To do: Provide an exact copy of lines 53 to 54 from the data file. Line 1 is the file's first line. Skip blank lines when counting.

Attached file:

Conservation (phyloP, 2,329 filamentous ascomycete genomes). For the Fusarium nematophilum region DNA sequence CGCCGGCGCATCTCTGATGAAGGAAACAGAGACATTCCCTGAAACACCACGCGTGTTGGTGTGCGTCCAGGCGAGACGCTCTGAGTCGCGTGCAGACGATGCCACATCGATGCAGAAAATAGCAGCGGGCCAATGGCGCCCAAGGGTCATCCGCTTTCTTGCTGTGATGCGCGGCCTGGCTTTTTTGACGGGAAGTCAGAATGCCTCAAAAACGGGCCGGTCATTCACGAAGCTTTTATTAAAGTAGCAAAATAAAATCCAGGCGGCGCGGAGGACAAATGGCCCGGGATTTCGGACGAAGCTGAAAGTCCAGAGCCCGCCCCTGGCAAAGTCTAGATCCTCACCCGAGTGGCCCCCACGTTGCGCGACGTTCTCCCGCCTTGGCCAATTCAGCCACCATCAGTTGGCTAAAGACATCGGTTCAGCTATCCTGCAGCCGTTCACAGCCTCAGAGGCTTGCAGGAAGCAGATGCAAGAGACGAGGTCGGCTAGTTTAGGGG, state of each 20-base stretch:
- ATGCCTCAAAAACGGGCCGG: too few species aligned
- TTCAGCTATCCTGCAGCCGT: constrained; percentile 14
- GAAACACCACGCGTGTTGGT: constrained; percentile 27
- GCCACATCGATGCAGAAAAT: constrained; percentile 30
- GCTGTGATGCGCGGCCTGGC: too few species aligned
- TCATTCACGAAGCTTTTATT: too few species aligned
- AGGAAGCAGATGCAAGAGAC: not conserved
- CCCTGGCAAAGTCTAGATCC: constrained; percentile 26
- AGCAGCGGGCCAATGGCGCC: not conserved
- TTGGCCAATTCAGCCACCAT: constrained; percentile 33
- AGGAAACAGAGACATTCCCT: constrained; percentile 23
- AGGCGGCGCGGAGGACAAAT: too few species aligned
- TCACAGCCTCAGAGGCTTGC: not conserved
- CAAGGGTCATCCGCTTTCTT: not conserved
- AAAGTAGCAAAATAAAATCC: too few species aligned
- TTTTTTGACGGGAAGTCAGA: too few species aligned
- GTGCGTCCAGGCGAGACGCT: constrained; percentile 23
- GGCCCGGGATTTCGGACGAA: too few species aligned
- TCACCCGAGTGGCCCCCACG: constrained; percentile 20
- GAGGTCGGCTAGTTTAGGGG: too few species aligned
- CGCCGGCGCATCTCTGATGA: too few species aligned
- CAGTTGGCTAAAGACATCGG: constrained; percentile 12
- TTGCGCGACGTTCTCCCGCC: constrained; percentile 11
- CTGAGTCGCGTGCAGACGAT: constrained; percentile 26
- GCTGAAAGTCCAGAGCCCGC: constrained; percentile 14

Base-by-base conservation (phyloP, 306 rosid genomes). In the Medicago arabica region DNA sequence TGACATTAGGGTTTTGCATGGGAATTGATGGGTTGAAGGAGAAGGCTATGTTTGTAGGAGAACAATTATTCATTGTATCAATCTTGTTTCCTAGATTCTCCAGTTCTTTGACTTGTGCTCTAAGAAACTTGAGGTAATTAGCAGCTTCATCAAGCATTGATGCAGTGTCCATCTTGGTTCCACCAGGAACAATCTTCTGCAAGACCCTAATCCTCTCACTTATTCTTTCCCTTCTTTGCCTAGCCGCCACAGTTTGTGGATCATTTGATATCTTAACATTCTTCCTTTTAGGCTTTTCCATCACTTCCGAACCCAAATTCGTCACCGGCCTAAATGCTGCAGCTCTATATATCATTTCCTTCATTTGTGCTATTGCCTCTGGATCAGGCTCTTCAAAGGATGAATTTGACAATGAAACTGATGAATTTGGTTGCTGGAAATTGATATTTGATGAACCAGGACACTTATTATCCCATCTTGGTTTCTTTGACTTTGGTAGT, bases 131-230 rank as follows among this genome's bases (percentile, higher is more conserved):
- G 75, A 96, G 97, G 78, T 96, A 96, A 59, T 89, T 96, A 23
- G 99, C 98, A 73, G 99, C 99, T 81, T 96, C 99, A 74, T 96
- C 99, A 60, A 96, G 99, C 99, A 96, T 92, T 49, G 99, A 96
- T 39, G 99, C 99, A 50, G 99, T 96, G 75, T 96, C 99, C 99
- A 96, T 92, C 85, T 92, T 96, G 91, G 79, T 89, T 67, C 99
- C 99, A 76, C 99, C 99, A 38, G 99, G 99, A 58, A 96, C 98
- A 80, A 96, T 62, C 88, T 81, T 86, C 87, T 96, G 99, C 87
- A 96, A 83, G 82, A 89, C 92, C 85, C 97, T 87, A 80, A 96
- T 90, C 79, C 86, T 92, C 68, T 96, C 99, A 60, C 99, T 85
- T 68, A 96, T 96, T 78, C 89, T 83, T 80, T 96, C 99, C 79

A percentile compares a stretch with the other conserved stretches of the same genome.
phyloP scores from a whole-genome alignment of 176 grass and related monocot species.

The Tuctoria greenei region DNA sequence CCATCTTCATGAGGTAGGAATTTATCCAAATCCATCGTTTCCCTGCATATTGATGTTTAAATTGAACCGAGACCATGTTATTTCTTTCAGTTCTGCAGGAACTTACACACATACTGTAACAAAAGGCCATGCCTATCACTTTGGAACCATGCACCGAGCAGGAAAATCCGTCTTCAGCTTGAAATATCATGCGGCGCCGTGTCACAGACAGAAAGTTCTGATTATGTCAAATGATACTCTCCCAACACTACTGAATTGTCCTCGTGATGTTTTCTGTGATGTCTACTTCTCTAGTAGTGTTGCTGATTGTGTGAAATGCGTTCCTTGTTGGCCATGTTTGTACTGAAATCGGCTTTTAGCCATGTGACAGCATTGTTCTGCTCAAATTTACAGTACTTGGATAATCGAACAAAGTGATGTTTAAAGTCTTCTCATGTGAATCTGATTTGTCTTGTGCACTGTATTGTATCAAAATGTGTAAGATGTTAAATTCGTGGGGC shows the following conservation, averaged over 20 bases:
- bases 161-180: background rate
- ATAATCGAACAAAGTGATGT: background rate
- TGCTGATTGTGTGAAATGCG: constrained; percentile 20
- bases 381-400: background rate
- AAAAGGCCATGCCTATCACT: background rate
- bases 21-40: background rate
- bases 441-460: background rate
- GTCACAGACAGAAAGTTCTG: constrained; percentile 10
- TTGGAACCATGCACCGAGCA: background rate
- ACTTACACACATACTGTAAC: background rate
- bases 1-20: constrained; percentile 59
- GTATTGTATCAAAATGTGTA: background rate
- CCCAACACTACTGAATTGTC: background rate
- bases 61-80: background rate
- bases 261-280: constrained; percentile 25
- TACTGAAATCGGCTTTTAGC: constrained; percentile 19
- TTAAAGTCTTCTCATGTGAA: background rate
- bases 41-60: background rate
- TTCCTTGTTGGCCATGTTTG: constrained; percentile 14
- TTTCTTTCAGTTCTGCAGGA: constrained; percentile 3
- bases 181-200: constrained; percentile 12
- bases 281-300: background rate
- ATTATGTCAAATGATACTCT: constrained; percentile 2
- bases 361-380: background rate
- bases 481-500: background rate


- CCCAACACTACTGAATTGTC: background rate
- bases 61-80: background rate